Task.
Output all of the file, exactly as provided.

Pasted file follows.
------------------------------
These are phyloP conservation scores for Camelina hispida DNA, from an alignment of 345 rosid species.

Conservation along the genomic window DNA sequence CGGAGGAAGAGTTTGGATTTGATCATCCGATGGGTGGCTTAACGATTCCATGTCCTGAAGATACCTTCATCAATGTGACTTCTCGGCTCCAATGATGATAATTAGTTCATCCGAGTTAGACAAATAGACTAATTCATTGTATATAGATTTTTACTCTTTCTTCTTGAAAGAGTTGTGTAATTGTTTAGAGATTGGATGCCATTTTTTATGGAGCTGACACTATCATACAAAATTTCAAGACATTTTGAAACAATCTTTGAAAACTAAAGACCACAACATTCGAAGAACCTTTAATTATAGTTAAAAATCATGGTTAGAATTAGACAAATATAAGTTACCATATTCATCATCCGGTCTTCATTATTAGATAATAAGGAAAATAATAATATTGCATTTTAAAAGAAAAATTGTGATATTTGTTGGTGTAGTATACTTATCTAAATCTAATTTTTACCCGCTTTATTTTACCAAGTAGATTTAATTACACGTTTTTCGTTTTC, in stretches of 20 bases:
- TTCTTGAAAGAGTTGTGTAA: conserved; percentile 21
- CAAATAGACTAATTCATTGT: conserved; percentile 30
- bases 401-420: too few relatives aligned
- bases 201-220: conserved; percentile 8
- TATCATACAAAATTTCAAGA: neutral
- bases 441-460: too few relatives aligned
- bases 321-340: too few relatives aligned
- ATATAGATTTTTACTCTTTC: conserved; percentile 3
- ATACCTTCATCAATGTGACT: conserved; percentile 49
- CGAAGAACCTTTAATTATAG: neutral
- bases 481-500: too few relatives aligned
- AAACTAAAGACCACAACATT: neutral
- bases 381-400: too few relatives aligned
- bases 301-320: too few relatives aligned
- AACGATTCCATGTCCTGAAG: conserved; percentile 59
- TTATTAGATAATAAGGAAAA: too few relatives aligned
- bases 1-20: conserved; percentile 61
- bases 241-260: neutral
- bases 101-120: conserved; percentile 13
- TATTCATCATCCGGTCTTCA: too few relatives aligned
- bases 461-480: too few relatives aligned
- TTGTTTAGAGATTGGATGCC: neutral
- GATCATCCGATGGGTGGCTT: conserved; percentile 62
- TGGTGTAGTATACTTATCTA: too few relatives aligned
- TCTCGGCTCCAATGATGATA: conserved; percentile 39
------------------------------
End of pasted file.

These are phyloP conservation scores for Camelina hispida DNA, from an alignment of 345 rosid species.

Conservation along the genomic window DNA sequence CGGAGGAAGAGTTTGGATTTGATCATCCGATGGGTGGCTTAACGATTCCATGTCCTGAAGATACCTTCATCAATGTGACTTCTCGGCTCCAATGATGATAATTAGTTCATCCGAGTTAGACAAATAGACTAATTCATTGTATATAGATTTTTACTCTTTCTTCTTGAAAGAGTTGTGTAATTGTTTAGAGATTGGATGCCATTTTTTATGGAGCTGACACTATCATACAAAATTTCAAGACATTTTGAAACAATCTTTGAAAACTAAAGACCACAACATTCGAAGAACCTTTAATTATAGTTAAAAATCATGGTTAGAATTAGACAAATATAAGTTACCATATTCATCATCCGGTCTTCATTATTAGATAATAAGGAAAATAATAATATTGCATTTTAAAAGAAAAATTGTGATATTTGTTGGTGTAGTATACTTATCTAAATCTAATTTTTACCCGCTTTATTTTACCAAGTAGATTTAATTACACGTTTTTCGTTTTC, in stretches of 20 bases:
- TTCTTGAAAGAGTTGTGTAA: conserved; percentile 21
- CAAATAGACTAATTCATTGT: conserved; percentile 30
- bases 401-420: too few relatives aligned
- bases 201-220: conserved; percentile 8
- TATCATACAAAATTTCAAGA: neutral
- bases 441-460: too few relatives aligned
- bases 321-340: too few relatives aligned
- ATATAGATTTTTACTCTTTC: conserved; percentile 3
- ATACCTTCATCAATGTGACT: conserved; percentile 49
- CGAAGAACCTTTAATTATAG: neutral
- bases 481-500: too few relatives aligned
- AAACTAAAGACCACAACATT: neutral
- bases 381-400: too few relatives aligned
- bases 301-320: too few relatives aligned
- AACGATTCCATGTCCTGAAG: conserved; percentile 59
- TTATTAGATAATAAGGAAAA: too few relatives aligned
- bases 1-20: conserved; percentile 61
- bases 241-260: neutral
- bases 101-120: conserved; percentile 13
- TATTCATCATCCGGTCTTCA: too few relatives aligned
- bases 461-480: too few relatives aligned
- TTGTTTAGAGATTGGATGCC: neutral
- GATCATCCGATGGGTGGCTT: conserved; percentile 62
- TGGTGTAGTATACTTATCTA: too few relatives aligned
- TCTCGGCTCCAATGATGATA: conserved; percentile 39